“Learning to learn” — what practice could be more useful than that?
Such learning practices are variously called double-loop or second-order or metacognitive.
Here’s a description, in the context of teaching and education, from the US National Research Council (NRC) publication, How People Learn: Brain, Mind, Experience, and School (2000):
A “metacognitive” approach to instruction can help students learn to take control of their own learning by defining learning goals and monitoring their progress in achieving them.
In research with experts who were asked to verbalize their thinking as they worked, it was revealed that they monitored their own understanding carefully, making note of when additional information was required for understanding, whether new information was consistent with what they already knew, and what analogies could be drawn that would advance their understanding. These metacognitive monitoring activities are an important component of what is called adaptive expertise (Hatano and Inagaki, 1986).
Because metacognition often takes the form of an internal conversation, it can easily be assumed that individuals will develop the internal dialogue on their own. Yet many of the strategies we use for thinking reflect cultural norms and methods of inquiry (Hutchins, 1995; Brice-Heath, 1981, 1983; Suina and Smolkin, 1994). Research has demonstrated that children can be taught these strategies, including the ability to predict outcomes, explain to oneself in order to improve understanding, note failures to comprehend, activate background knowledge, plan ahead, and apportion time and memory. Reciprocal teaching, for example, is a technique designed to improve students’ reading comprehension by helping them explicate, elaborate, and monitor their understanding as they read (Palincsar and Brown, 1984). The model for using the meta-cognitive strategies is provided initially by the teacher, and students practice and discuss the strategies as they learn to use them. Ultimately, students are able to prompt themselves and monitor their own comprehension without teacher support.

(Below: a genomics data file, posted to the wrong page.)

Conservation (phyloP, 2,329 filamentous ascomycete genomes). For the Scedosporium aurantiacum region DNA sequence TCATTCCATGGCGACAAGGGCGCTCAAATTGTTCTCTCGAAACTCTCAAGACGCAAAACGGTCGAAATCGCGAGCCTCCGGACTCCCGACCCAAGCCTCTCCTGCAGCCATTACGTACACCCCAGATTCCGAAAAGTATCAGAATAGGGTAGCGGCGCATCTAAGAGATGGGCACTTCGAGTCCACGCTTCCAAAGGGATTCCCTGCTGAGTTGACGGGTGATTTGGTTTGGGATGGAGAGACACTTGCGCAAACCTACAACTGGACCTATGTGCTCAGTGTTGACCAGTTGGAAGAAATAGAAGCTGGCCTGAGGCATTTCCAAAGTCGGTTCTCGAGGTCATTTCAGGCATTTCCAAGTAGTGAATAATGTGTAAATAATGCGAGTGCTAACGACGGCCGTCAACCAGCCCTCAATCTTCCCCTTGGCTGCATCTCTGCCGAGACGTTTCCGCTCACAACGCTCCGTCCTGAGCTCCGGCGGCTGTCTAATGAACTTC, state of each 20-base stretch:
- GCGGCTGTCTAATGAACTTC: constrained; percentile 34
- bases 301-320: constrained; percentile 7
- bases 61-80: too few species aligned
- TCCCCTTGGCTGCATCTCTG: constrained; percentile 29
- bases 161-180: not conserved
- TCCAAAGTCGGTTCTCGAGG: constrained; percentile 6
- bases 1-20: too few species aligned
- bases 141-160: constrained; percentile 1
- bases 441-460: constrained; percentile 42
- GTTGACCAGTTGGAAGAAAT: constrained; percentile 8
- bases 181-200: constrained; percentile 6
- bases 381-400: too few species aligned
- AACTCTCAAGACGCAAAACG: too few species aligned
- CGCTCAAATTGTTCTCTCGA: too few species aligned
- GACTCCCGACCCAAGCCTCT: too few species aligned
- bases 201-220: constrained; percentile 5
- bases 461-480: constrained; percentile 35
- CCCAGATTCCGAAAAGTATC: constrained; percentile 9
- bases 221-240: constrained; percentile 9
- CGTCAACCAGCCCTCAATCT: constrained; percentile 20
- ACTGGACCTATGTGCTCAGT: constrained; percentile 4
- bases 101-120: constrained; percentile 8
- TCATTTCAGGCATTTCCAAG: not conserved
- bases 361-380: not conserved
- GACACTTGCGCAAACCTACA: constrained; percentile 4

The teaching of metacognitive activities must be incorporated into the subject matter that students are learning (White and Frederickson, 1998). These strategies are not generic across subjects, and attempts to teach them as generic can lead to failure to transfer. Teaching metacognitive strategies in context has been shown to improve understanding in physics (White and Frederickson, 1998), written composition (Scardamalia et al., 1984), and heuristic methods for mathematical problem solving (Schoenfeld, 1983, 1984, 1991). And metacognitive practices have been shown to increase the degree to which students transfer to new settings and events (Lin and Lehman, in press; Palincsar and Brown, 1984; Scardamalia et al., 1984; Schoenfeld, 1983, 1984, 1991).
Each of these techniques shares a strategy of teaching and modeling the process of generating alternative approaches (to developing an idea in writing or a strategy for problem solving in mathematics), evaluating their merits in helping to attain a goal, and monitoring progress toward that goal. Class discussions are used to support skill development, with a goal of independence and self-regulation.
I also wrote about this NRC publication in the post: “Zone of proximal unlearning.”